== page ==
Signal, Mirror, Make-Up and Signal, Mirror, Shave
9th July 2010
One in five motorists check their appearance while driving
We're a nation obsessed by our appearance, but vanity seems to be jeopardising our safety on the roads, as motorists swap looking at cars for looking at their reflection in the rear-view mirror.
A tenth of motorists have either applied make-up (7 per cent of women) or had a shave (3 per cent of men) while driving their car, reveals research by Churchill Car Insurance*. Over a fifth (21 per cent) of female motorists admit that they regularly use the rear view mirror to check their appearance while driving.
And it's not just doing a quick hair and make-up check that is causing women to compromise their safety while in the driving seat. A quarter of women (25 per cent) admit to driving while wearing high-heel shoes, which can easily come off or get stuck in the pedals.
Similarly, men also flout safety for style while behind the wheel, as one in twenty men (5 per cent) has changed into different clothes while they were driving.
Worryingly, this appears to be a growing trend, as 7 per cent of Brits keep a spare set of clothes in their car. A further one in twenty women (4 per cent) also store an emergency bag of cosmetics in their car to be able to touch-up their make-up while on the road**.
"There is a time and a place for everything," says motoring journalist Maria McCarthy***. "The time to make the most of your appearance is when you're in front of your bathroom mirror rather than on the road. Being distracted by checking yourself out or preening yourself could easily lead to an accident, which, if it damages property or another car will be expensive or, worse still, could injure another person. Police are increasingly keen to clamp down on careless drivers and losing your licence is never a good look."
Despite bad motoring habits on both sides, nearly four in ten men (37 per cent) think that they are better drivers than women, while nearly a third of women (30 per cent) think the fairer sex are better drivers than men. Only four per cent of men believe that women are better drivers than they are.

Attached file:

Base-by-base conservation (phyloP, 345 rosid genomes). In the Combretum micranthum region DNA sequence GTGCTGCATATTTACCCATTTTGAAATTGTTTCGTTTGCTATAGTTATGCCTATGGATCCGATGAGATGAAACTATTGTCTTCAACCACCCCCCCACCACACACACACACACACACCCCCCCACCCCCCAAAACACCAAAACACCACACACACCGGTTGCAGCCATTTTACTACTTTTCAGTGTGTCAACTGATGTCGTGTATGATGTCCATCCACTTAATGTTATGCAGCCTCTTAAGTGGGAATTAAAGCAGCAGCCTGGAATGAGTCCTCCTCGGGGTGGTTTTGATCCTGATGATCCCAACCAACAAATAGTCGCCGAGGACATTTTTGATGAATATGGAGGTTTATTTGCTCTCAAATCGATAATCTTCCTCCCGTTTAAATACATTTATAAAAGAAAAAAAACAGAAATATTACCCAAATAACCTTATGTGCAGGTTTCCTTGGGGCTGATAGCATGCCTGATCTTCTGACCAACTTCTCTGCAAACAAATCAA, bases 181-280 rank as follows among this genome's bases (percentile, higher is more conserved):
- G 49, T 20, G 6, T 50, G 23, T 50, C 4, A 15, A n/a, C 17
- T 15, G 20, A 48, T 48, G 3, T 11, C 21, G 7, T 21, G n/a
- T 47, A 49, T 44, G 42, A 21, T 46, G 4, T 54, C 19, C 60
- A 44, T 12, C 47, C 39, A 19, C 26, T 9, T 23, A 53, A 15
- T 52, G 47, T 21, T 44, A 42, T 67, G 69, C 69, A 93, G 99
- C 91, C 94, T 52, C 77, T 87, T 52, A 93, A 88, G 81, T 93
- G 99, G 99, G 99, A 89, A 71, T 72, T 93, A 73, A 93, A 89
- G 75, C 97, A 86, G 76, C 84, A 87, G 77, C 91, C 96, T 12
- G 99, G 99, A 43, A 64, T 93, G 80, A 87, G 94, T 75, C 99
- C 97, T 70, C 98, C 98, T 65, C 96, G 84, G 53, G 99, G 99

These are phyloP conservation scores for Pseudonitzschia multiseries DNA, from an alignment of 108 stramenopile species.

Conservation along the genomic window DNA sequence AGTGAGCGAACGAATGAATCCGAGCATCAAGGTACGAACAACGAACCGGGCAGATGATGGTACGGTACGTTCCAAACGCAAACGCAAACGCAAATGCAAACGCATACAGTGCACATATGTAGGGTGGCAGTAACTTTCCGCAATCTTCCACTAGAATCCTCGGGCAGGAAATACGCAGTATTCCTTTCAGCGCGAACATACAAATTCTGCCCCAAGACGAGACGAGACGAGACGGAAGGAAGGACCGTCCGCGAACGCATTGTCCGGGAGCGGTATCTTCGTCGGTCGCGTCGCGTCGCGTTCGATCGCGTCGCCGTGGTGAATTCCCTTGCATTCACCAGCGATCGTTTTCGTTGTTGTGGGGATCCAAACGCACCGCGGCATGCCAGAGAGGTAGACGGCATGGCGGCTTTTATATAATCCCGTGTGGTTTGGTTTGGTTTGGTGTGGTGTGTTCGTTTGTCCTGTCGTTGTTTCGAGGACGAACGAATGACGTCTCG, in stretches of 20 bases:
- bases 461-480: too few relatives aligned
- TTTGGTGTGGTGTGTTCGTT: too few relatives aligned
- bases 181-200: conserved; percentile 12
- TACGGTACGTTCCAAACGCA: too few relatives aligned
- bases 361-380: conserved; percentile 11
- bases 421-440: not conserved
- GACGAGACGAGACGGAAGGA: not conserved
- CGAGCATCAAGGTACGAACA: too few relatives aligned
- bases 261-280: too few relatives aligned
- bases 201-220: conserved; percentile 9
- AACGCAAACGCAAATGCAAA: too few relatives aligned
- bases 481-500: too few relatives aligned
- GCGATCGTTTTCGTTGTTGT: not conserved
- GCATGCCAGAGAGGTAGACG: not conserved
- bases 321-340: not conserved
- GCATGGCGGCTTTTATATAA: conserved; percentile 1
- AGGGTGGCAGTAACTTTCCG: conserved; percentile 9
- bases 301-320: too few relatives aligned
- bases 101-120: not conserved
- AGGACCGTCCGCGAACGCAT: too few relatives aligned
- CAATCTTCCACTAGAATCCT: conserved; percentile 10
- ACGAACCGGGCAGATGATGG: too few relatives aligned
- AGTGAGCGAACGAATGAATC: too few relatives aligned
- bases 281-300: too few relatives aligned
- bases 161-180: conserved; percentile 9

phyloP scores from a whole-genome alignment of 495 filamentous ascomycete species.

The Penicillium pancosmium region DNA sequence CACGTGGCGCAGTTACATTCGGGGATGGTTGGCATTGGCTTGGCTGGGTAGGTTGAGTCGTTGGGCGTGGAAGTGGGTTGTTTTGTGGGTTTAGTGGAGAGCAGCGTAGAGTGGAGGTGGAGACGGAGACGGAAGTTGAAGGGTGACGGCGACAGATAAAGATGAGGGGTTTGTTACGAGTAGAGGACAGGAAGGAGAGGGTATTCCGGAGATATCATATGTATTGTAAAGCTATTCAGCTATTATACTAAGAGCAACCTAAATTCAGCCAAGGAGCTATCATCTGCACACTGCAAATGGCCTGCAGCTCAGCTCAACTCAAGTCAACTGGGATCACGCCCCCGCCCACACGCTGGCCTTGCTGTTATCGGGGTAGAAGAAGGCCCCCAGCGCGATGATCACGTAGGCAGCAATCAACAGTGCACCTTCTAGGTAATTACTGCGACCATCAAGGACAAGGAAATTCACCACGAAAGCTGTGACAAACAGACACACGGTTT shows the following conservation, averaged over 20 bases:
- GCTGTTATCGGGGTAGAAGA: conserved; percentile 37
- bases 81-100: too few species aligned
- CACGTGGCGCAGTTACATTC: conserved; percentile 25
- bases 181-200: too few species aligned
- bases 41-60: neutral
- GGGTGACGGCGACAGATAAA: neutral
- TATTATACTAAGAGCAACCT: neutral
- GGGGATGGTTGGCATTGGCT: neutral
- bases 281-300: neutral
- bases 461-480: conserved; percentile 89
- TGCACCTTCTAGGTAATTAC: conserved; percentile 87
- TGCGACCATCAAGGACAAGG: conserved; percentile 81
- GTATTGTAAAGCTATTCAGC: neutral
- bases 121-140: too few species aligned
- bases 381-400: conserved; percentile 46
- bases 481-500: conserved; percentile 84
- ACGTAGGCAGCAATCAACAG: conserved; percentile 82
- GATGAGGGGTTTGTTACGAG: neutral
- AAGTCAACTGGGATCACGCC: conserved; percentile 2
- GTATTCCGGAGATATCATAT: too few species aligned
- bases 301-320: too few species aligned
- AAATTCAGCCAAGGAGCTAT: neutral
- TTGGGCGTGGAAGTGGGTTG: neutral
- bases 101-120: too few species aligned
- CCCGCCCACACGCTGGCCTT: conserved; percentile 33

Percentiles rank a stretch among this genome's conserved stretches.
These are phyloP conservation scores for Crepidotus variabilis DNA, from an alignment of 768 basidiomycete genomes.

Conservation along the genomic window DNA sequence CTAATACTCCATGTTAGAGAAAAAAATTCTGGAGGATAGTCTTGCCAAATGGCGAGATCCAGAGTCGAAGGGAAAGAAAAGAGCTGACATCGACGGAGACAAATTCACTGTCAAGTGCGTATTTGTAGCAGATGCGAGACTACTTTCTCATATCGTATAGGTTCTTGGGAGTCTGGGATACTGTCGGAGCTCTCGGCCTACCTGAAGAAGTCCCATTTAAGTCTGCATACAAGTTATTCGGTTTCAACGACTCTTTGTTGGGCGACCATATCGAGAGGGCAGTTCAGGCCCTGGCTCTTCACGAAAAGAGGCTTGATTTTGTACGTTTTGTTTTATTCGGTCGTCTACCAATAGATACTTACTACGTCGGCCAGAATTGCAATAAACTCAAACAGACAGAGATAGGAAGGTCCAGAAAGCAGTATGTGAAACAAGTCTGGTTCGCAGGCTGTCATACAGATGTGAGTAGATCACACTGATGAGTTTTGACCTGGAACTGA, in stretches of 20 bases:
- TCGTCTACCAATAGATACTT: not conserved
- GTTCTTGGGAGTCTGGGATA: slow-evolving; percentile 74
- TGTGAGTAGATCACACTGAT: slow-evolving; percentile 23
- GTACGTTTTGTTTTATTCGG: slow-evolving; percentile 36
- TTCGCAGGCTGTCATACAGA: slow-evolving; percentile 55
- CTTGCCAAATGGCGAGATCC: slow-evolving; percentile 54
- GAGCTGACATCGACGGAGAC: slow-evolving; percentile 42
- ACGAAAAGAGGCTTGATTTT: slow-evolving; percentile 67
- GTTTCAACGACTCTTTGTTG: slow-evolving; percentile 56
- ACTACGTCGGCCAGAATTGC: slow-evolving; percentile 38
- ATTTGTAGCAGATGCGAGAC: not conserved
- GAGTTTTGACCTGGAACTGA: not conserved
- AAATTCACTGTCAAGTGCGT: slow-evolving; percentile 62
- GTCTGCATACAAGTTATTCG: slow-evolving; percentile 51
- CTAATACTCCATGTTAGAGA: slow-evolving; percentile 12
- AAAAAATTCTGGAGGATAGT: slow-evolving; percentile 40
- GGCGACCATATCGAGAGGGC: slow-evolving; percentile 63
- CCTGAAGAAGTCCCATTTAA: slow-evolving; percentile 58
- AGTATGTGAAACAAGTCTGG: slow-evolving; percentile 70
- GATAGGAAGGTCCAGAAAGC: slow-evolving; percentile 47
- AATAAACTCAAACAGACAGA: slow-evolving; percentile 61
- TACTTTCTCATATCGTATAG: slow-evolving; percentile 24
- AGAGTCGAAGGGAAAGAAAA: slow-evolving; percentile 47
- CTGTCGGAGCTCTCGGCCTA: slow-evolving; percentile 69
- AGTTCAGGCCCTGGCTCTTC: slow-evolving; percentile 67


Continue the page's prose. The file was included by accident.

Claire Foster, spokesperson for Churchill Car Insurance, added: "Multi-tasking is a trait often associated with women but doing it behind the wheel is extremely hazardous. Women get a lot of bad press for their driving skills, however, men can be dangerously distracted too. Women do have more accidents than men, but men seem to have more serious accidents, causing more damage."
Notes to Editors:
* Opinium Research carried out an online poll of 2,026 British adults between 7th and 11th May 2010. Results have been weighted to nationally representative criteria.
** Opinium Research carried out an online poll of 2,011 British adults between 30th and 4th August 2009. Results have been weighted to nationally representative criteria.
*** Maria McCarthy is a member of The Guild of Motoring Writers and author of “The Girls' Guide to Losing Your L Plates – How to Pass Your Driving Test” and “The Girls' Car Handbook – Everything You Need to Know about Life on the Road”, both published by Simon and Schuster. She also lectures in freelance journalism at Bristol University and on the Motoring Journalism course at Cardiff University.
For further information, please contact:
Churchill Press Office
020 8313 5741
Founded in 1989, Churchill is now one of the UK's leading providers of general insurance, offering car, home, travel and pet insurance cover over the phone or on-line.
Churchill general insurance policies are underwritten by U K Insurance Limited, Registered office: The Wharf, Neville Street, Leeds LS1 4AZ. Registered in England and Wales no 1179980. U K Insurance Limited are authorised and regulated by the Financial Services Authority.
Churchill and U K Insurance Limited are both part of Direct Line Insurance Group plc, which is wholly owned by the Royal Bank of Scotland Group.
Customers can find out more about Churchill products or get a quote by calling 0800 200300 or visiting www.churchill.com.